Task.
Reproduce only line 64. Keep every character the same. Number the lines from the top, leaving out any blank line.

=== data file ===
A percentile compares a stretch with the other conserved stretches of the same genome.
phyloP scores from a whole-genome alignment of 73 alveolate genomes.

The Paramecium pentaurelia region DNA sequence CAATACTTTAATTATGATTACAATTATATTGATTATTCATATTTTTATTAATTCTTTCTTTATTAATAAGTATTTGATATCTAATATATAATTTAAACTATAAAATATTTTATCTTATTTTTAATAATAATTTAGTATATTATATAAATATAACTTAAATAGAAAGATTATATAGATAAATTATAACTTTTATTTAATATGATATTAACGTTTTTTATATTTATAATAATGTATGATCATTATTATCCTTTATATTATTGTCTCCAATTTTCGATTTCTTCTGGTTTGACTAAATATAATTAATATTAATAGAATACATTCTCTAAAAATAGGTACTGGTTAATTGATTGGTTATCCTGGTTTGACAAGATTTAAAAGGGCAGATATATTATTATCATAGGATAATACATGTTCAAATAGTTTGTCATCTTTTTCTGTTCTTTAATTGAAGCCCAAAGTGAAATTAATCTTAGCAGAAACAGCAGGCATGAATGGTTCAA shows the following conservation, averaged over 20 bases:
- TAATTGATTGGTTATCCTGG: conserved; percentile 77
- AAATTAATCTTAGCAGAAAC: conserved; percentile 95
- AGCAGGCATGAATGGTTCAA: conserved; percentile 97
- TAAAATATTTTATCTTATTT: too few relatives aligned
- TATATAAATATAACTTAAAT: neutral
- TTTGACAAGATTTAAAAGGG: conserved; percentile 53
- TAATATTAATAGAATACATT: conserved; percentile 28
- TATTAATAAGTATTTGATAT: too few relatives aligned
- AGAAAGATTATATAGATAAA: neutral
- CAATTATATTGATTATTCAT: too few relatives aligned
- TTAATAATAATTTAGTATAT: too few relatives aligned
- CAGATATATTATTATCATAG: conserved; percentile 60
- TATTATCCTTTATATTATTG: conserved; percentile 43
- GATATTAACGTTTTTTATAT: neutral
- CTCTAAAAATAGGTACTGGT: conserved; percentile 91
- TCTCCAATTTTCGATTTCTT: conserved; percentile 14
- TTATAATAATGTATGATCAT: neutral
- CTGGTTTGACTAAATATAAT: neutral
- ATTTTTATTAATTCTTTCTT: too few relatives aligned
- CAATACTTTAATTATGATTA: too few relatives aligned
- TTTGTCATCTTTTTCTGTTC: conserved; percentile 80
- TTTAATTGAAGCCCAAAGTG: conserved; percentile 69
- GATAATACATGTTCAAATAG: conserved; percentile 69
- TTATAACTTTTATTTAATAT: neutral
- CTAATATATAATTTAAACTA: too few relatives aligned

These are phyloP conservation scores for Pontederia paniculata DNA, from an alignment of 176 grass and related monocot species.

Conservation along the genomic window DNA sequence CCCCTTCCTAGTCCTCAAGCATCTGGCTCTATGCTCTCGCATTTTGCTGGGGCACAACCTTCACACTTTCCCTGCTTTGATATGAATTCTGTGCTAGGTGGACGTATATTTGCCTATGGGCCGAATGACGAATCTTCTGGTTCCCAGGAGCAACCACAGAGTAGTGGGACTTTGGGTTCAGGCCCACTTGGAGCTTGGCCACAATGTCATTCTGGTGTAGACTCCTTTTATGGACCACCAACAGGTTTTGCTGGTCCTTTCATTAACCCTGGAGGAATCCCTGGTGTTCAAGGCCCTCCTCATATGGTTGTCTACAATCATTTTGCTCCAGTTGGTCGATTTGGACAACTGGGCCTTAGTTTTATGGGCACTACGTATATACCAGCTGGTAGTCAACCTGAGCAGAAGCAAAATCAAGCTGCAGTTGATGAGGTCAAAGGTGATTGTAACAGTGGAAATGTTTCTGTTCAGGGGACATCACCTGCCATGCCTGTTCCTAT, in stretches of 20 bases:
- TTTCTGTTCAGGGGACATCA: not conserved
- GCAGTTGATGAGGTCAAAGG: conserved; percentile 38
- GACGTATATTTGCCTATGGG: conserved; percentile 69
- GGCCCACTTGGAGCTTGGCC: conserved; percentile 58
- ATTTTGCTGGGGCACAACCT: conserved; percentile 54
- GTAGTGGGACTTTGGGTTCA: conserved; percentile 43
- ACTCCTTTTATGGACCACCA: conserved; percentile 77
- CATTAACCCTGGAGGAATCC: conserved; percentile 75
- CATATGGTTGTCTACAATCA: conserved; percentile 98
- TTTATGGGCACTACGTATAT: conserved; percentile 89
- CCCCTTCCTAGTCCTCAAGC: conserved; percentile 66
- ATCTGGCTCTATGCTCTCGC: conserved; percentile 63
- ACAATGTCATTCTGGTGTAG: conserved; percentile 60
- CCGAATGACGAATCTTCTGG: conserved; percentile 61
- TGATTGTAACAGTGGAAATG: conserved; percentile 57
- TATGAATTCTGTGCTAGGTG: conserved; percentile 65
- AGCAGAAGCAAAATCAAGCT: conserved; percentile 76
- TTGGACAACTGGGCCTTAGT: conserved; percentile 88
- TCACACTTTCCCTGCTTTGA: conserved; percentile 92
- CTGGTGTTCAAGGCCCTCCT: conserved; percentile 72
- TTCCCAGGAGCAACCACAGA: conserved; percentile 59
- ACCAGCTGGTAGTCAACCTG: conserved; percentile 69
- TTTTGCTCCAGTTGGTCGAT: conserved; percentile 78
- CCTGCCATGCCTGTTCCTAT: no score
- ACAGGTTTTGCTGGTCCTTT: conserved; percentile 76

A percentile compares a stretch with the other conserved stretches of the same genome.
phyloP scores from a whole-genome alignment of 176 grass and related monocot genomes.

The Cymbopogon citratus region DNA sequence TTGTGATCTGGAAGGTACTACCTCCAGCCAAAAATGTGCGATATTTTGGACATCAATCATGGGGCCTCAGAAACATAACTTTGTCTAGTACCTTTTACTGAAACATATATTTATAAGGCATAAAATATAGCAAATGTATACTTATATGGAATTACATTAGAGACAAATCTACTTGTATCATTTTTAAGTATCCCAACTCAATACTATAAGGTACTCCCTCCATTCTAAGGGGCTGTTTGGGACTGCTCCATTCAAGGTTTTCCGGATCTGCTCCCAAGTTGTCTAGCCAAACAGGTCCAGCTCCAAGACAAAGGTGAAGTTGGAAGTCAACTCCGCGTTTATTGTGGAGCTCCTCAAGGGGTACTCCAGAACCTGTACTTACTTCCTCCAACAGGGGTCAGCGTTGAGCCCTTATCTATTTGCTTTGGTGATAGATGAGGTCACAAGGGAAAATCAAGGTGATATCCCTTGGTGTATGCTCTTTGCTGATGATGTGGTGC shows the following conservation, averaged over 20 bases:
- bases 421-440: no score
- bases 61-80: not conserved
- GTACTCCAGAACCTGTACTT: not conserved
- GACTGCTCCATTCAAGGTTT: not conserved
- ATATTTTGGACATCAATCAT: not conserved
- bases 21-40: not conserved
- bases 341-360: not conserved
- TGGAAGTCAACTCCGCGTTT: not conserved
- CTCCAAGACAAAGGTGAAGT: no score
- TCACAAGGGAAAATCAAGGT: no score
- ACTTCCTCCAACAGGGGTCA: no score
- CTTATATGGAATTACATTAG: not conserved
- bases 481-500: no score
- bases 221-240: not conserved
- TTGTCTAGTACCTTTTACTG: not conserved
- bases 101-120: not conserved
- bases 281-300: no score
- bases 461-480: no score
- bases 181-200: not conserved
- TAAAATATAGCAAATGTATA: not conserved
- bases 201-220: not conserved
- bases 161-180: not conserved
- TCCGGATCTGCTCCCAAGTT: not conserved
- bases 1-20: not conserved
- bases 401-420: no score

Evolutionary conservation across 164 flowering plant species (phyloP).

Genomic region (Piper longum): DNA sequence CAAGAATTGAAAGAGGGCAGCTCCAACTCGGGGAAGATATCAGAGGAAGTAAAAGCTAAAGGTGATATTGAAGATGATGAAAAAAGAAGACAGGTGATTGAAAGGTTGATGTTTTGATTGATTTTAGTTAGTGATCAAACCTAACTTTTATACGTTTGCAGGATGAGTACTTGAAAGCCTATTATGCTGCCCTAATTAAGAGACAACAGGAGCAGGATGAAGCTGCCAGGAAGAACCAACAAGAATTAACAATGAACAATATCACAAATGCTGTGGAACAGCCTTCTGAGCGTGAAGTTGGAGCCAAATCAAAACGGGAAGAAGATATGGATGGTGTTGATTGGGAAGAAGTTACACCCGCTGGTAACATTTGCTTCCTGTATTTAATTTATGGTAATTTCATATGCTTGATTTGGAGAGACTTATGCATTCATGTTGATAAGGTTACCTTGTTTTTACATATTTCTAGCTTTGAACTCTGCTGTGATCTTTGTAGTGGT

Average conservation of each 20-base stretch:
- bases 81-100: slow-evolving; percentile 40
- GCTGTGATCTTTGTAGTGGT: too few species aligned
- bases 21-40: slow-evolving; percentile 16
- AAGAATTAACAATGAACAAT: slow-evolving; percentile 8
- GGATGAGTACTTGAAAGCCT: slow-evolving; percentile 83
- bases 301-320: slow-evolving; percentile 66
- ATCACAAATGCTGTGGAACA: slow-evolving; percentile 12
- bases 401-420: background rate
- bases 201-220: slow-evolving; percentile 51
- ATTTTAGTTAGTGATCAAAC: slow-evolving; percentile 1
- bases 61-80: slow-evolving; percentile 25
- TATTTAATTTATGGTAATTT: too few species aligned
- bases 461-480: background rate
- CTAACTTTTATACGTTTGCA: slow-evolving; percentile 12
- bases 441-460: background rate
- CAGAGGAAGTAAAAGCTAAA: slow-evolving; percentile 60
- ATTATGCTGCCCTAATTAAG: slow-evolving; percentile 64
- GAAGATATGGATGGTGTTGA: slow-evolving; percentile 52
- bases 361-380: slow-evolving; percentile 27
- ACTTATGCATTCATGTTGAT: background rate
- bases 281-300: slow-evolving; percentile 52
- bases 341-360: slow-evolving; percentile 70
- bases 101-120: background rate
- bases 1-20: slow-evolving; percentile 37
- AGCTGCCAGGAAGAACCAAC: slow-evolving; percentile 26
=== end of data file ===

- bases 21-40: not conserved